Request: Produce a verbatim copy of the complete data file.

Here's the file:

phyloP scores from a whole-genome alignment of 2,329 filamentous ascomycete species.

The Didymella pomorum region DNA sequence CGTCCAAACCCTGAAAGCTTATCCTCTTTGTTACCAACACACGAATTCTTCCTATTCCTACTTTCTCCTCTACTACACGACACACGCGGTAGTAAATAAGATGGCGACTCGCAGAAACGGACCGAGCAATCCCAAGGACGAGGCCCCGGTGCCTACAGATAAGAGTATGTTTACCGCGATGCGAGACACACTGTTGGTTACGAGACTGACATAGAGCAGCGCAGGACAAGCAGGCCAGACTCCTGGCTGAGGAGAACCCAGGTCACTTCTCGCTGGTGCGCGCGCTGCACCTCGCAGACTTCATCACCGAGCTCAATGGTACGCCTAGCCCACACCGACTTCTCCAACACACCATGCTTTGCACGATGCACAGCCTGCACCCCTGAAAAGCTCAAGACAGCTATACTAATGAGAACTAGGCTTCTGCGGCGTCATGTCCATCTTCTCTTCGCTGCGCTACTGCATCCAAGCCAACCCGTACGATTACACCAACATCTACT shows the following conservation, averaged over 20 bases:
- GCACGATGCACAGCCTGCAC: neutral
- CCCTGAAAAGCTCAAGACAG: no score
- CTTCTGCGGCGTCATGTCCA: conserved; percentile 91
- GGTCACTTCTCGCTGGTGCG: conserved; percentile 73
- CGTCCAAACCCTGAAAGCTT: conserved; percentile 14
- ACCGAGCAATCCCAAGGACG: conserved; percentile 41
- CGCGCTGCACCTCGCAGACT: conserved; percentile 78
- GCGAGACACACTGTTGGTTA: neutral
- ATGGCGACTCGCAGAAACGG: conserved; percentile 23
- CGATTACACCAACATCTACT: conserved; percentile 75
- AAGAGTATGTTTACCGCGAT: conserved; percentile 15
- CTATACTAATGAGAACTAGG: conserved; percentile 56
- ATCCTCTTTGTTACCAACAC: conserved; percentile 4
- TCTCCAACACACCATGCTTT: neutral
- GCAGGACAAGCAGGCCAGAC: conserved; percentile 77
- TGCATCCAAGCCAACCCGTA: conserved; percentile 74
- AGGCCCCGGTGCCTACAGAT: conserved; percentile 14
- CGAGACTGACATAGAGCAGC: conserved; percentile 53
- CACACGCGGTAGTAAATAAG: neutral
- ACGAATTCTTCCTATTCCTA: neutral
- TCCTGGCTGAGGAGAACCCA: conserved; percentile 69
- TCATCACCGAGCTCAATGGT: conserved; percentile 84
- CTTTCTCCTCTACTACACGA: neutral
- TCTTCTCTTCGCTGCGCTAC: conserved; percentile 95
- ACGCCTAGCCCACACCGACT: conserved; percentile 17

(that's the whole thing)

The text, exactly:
phyloP scores from a whole-genome alignment of 2,329 filamentous ascomycete species.

The Didymella pomorum region DNA sequence CGTCCAAACCCTGAAAGCTTATCCTCTTTGTTACCAACACACGAATTCTTCCTATTCCTACTTTCTCCTCTACTACACGACACACGCGGTAGTAAATAAGATGGCGACTCGCAGAAACGGACCGAGCAATCCCAAGGACGAGGCCCCGGTGCCTACAGATAAGAGTATGTTTACCGCGATGCGAGACACACTGTTGGTTACGAGACTGACATAGAGCAGCGCAGGACAAGCAGGCCAGACTCCTGGCTGAGGAGAACCCAGGTCACTTCTCGCTGGTGCGCGCGCTGCACCTCGCAGACTTCATCACCGAGCTCAATGGTACGCCTAGCCCACACCGACTTCTCCAACACACCATGCTTTGCACGATGCACAGCCTGCACCCCTGAAAAGCTCAAGACAGCTATACTAATGAGAACTAGGCTTCTGCGGCGTCATGTCCATCTTCTCTTCGCTGCGCTACTGCATCCAAGCCAACCCGTACGATTACACCAACATCTACT shows the following conservation, averaged over 20 bases:
- GCACGATGCACAGCCTGCAC: neutral
- CCCTGAAAAGCTCAAGACAG: no score
- CTTCTGCGGCGTCATGTCCA: conserved; percentile 91
- GGTCACTTCTCGCTGGTGCG: conserved; percentile 73
- CGTCCAAACCCTGAAAGCTT: conserved; percentile 14
- ACCGAGCAATCCCAAGGACG: conserved; percentile 41
- CGCGCTGCACCTCGCAGACT: conserved; percentile 78
- GCGAGACACACTGTTGGTTA: neutral
- ATGGCGACTCGCAGAAACGG: conserved; percentile 23
- CGATTACACCAACATCTACT: conserved; percentile 75
- AAGAGTATGTTTACCGCGAT: conserved; percentile 15
- CTATACTAATGAGAACTAGG: conserved; percentile 56
- ATCCTCTTTGTTACCAACAC: conserved; percentile 4
- TCTCCAACACACCATGCTTT: neutral
- GCAGGACAAGCAGGCCAGAC: conserved; percentile 77
- TGCATCCAAGCCAACCCGTA: conserved; percentile 74
- AGGCCCCGGTGCCTACAGAT: conserved; percentile 14
- CGAGACTGACATAGAGCAGC: conserved; percentile 53
- CACACGCGGTAGTAAATAAG: neutral
- ACGAATTCTTCCTATTCCTA: neutral
- TCCTGGCTGAGGAGAACCCA: conserved; percentile 69
- TCATCACCGAGCTCAATGGT: conserved; percentile 84
- CTTTCTCCTCTACTACACGA: neutral
- TCTTCTCTTCGCTGCGCTAC: conserved; percentile 95
- ACGCCTAGCCCACACCGACT: conserved; percentile 17